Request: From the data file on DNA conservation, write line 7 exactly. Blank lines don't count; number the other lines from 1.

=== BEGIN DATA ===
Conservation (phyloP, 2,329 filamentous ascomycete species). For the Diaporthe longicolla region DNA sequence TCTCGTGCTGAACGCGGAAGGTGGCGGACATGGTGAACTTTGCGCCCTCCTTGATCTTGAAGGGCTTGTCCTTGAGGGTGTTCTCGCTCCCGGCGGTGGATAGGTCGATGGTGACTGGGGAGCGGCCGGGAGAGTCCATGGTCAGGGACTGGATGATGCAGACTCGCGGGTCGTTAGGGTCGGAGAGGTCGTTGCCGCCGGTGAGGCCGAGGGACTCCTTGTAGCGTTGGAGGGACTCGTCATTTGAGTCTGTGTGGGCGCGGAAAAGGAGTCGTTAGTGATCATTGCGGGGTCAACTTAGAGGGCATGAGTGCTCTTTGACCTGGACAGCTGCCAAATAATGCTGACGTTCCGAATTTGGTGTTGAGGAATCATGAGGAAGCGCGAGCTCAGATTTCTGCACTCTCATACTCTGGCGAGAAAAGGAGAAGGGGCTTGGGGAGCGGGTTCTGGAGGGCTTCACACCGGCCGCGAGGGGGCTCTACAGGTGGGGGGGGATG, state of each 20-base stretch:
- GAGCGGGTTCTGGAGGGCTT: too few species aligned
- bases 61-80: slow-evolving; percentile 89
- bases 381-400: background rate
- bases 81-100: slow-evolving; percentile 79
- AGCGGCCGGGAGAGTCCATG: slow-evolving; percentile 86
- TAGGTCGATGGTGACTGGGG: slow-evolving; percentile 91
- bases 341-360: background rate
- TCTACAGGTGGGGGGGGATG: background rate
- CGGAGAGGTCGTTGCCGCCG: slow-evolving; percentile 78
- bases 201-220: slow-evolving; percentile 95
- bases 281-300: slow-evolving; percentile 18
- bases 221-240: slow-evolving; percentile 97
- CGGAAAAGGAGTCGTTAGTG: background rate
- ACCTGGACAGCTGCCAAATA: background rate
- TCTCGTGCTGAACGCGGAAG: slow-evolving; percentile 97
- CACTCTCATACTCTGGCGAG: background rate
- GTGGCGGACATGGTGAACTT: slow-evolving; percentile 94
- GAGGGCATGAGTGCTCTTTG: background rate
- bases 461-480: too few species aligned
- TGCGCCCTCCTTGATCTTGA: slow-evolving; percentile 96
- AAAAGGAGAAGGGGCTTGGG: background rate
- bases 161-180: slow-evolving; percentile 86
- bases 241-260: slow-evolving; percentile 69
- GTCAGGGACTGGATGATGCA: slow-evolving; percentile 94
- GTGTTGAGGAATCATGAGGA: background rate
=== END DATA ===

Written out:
- TAGGTCGATGGTGACTGGGG: slow-evolving; percentile 91